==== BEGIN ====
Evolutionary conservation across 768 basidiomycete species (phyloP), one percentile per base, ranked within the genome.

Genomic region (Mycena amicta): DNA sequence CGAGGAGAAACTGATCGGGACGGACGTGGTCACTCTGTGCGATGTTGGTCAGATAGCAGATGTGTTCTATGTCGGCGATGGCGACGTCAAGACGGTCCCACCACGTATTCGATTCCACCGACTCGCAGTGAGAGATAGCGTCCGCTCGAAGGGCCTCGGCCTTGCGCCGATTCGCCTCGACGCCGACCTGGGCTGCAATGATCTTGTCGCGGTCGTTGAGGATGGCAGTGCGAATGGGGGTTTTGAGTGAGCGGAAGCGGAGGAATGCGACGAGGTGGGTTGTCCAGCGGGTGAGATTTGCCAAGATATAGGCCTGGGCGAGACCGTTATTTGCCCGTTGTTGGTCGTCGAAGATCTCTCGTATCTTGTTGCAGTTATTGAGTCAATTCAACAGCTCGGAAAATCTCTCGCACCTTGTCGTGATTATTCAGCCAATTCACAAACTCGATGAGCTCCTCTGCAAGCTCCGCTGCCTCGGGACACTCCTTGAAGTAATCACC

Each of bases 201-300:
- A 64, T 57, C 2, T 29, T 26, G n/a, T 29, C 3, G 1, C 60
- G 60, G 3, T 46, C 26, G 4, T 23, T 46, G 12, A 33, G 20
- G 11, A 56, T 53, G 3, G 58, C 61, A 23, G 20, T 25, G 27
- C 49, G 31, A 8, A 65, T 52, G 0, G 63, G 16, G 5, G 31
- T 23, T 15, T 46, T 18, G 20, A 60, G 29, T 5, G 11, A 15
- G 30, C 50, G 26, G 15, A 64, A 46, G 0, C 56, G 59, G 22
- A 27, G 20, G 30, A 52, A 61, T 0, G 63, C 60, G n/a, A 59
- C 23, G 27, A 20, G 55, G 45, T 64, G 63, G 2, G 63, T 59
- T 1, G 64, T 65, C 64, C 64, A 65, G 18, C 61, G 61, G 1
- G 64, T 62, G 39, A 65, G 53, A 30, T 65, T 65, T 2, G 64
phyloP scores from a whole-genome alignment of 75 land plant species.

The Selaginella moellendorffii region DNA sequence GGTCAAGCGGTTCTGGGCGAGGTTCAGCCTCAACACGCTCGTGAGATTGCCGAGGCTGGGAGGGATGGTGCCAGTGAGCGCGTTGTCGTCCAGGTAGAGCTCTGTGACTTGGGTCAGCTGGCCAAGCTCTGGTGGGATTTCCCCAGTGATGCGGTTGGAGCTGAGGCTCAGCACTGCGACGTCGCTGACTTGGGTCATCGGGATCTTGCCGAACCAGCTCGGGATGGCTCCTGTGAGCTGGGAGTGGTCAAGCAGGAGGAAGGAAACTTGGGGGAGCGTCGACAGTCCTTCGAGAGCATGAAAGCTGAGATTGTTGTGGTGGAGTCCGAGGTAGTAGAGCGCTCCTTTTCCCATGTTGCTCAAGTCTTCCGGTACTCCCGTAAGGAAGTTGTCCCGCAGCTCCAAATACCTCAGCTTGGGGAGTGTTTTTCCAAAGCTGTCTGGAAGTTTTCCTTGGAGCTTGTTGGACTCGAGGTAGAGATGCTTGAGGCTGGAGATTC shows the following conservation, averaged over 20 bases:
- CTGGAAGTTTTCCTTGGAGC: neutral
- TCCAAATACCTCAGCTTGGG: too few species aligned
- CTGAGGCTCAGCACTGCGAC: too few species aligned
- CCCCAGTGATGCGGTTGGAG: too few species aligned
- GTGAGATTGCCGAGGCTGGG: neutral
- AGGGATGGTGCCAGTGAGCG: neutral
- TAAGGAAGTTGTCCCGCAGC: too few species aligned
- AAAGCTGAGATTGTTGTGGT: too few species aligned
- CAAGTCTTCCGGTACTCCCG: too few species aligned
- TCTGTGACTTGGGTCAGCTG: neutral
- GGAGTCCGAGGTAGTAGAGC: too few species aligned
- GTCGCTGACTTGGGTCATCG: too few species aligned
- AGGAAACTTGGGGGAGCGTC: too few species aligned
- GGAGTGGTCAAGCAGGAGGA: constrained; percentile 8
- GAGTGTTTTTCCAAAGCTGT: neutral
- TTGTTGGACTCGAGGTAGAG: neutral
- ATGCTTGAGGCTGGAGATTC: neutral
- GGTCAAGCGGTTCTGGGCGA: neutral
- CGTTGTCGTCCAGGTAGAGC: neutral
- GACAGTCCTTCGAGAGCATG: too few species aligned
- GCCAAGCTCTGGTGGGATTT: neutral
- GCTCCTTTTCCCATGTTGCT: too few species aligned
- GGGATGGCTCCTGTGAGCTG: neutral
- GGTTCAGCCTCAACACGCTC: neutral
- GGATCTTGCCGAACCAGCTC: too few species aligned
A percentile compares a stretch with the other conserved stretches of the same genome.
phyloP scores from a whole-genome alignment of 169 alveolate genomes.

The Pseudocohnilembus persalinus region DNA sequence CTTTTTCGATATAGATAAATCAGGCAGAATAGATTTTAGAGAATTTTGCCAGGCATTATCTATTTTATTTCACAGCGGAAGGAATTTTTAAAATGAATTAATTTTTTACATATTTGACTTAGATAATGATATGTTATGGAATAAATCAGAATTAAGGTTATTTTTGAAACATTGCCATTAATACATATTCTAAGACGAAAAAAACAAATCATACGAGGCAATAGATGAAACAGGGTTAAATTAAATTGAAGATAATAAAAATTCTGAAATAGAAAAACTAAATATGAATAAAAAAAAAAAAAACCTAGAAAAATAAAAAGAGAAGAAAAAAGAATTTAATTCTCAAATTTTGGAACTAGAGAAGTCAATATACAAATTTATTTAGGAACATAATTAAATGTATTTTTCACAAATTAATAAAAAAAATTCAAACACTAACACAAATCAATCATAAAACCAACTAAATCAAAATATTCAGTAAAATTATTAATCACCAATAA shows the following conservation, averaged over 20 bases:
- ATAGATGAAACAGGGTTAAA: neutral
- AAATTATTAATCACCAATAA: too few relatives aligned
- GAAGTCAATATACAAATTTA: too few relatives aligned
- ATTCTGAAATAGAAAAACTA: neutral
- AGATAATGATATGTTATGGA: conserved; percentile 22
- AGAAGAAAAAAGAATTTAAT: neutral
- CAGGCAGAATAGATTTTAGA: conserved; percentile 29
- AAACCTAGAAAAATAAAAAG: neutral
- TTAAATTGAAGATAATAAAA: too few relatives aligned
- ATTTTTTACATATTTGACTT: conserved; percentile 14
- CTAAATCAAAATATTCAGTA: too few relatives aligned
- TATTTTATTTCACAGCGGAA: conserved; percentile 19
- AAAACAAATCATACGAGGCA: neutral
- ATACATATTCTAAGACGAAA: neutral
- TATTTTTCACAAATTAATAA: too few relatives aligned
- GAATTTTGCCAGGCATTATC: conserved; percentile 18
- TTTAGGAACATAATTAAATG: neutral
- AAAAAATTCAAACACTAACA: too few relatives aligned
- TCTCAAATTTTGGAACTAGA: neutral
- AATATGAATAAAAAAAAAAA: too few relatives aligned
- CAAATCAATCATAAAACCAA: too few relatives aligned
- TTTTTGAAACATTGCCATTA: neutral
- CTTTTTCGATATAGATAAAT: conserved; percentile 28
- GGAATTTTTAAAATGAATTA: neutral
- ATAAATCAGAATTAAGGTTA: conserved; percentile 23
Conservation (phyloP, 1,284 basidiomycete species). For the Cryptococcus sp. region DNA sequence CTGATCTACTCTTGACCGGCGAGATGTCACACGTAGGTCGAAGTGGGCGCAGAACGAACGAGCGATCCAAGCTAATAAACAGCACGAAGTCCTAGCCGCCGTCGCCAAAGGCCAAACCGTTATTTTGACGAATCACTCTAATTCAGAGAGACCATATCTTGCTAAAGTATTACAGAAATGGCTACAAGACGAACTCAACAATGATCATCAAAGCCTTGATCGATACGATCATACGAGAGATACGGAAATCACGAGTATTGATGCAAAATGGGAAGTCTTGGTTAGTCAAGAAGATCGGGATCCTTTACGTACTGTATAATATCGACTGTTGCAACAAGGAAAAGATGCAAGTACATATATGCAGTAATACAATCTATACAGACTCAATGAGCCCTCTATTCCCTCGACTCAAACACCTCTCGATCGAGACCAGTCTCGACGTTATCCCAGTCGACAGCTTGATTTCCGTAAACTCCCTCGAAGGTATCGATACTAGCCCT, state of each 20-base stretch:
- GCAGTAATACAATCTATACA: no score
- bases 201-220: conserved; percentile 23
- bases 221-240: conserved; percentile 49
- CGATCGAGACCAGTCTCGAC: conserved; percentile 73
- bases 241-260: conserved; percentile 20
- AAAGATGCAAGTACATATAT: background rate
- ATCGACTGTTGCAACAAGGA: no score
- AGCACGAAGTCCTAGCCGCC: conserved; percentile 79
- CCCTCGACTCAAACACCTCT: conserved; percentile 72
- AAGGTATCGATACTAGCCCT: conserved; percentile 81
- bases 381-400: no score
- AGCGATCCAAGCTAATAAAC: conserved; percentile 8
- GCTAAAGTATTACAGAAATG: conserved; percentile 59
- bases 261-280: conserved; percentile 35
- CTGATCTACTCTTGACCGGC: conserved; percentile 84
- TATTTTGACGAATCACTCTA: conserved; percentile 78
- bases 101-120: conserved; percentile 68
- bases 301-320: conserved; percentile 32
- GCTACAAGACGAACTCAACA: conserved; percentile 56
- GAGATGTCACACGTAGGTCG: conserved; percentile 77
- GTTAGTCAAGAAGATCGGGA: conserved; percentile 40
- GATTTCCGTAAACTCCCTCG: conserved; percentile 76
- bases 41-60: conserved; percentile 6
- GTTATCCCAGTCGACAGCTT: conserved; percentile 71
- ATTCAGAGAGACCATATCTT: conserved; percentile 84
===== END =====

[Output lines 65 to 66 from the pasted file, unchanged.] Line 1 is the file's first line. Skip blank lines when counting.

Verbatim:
- TTTTTGAAACATTGCCATTA: neutral
- CTTTTTCGATATAGATAAAT: conserved; percentile 28